Abstract:
Let $\RR_S$ denote the expansion of the real ordered field by a family of real-valued functions $S$, where each function in $S$ is defined on a compact box and is a member of some quasianalytic class which is closed under the operations of function composition, division by variables, and implicitly defined functions. It is shown that the first order theory of $\RR_S$ is decidable if and only if two oracles, called the approximation and precision oracles for $S$, are decidable. Loosely stated, the approximation oracle for $S$ allows one to approximate any partial derivative of any function in $S$ to within any given error, and the precision oracle for $S$ allows one to decide when a manifold $M\subseteq\RR^n$ is contained in a coordinate hyperplane $\{x\in\RR^n : x_i = 0\}$ when one is given $i\in\{1,\ldots,n\}$ and a system of equations which defines $M$ nonsingularly, where the functions occurring in the equations are rational polynomials of the coordinate variables $x = (x_1,\ldots,x_n)$ and the partial derivatives of the functions in $S$. A key component of the proof is the development of a local resolution of singularities procedure which is effective in the approximation and precision oracles for $\S$, and in the course of proving our main theorem, numerous theorems about the model theory of such structures $\RR_S$ are also proven.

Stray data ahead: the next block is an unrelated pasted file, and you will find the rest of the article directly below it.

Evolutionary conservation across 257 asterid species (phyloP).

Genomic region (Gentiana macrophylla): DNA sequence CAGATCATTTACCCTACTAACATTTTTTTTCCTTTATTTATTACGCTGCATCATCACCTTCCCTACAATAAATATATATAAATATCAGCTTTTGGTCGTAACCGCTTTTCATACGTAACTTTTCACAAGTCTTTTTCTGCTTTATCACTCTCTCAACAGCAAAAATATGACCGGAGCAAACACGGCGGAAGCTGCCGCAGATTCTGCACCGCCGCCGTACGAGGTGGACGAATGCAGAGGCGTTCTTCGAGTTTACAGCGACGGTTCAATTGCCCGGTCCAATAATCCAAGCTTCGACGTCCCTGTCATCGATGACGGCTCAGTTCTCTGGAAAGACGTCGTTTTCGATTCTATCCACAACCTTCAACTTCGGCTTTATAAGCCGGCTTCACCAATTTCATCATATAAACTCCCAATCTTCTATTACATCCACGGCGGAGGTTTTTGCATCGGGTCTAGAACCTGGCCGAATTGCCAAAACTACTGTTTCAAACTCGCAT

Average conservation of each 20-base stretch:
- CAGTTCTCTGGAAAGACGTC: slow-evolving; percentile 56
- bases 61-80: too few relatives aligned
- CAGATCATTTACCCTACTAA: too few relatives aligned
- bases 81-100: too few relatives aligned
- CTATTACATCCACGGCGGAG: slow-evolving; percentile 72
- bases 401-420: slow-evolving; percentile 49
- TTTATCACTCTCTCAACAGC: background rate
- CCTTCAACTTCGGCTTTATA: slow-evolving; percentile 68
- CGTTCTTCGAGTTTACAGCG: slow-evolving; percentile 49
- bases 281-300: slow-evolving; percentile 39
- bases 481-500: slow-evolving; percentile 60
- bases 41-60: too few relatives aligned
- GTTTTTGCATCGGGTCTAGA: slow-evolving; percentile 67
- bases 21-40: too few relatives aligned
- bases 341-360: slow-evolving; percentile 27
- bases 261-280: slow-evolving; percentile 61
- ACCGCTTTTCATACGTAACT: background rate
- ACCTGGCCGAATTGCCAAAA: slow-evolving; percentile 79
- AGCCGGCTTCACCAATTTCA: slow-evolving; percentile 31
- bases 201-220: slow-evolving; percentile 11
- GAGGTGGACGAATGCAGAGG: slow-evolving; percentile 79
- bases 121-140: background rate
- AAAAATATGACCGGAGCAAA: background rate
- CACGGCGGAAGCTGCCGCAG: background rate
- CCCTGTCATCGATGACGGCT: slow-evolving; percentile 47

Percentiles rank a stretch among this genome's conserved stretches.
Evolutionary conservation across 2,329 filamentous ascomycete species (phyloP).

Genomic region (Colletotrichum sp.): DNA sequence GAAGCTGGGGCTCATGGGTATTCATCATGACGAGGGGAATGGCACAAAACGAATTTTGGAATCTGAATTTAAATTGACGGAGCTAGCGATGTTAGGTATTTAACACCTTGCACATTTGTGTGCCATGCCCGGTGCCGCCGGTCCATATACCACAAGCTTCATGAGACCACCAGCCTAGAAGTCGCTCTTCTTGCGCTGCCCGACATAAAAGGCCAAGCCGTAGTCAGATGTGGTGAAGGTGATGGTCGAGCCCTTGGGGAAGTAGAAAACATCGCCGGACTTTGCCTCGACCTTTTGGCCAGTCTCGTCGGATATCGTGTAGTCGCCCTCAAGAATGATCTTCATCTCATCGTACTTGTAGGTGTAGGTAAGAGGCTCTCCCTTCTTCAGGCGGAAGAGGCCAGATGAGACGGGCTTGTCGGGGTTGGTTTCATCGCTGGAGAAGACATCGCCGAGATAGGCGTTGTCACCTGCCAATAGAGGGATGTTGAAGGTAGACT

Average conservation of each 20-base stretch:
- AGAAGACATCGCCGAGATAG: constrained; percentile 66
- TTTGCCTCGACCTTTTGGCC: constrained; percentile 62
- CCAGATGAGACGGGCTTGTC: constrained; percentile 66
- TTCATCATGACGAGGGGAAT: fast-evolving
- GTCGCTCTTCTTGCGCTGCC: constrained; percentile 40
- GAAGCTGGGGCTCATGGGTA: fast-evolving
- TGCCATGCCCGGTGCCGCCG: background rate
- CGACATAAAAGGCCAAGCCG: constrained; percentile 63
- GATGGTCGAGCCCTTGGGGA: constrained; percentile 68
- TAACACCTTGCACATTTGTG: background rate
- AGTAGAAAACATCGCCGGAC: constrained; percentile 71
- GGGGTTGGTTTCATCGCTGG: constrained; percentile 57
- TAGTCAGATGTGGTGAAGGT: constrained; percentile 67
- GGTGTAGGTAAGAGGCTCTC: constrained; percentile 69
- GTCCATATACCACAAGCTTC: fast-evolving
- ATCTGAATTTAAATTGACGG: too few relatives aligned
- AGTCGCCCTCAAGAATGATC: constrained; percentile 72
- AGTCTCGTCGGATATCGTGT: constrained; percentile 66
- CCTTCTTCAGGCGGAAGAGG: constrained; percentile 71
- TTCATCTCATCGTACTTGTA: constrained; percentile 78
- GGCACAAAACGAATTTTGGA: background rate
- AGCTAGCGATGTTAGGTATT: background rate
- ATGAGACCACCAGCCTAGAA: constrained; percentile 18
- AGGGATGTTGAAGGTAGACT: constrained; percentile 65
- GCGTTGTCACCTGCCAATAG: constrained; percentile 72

Abstract:
Let $\RR_S$ denote the expansion of the real ordered field by a family of real-valued functions $S$, where each function in $S$ is defined on a compact box and is a member of some quasianalytic class which is closed under the operations of function composition, division by variables, and extraction of implicitly defined functions. It is shown that if the family $S$ is generic (which is a certain technically defined transcendence condition), then the theory of $\RR_S$ is decidable if and only if $S$ is computably $C^\infty$ (which means that all the partial derivatives of the functions in $S$ may be effectively approximated). It is also shown that, in a certain topological sense, many generic, computably $C^\infty$ families $S$ exist.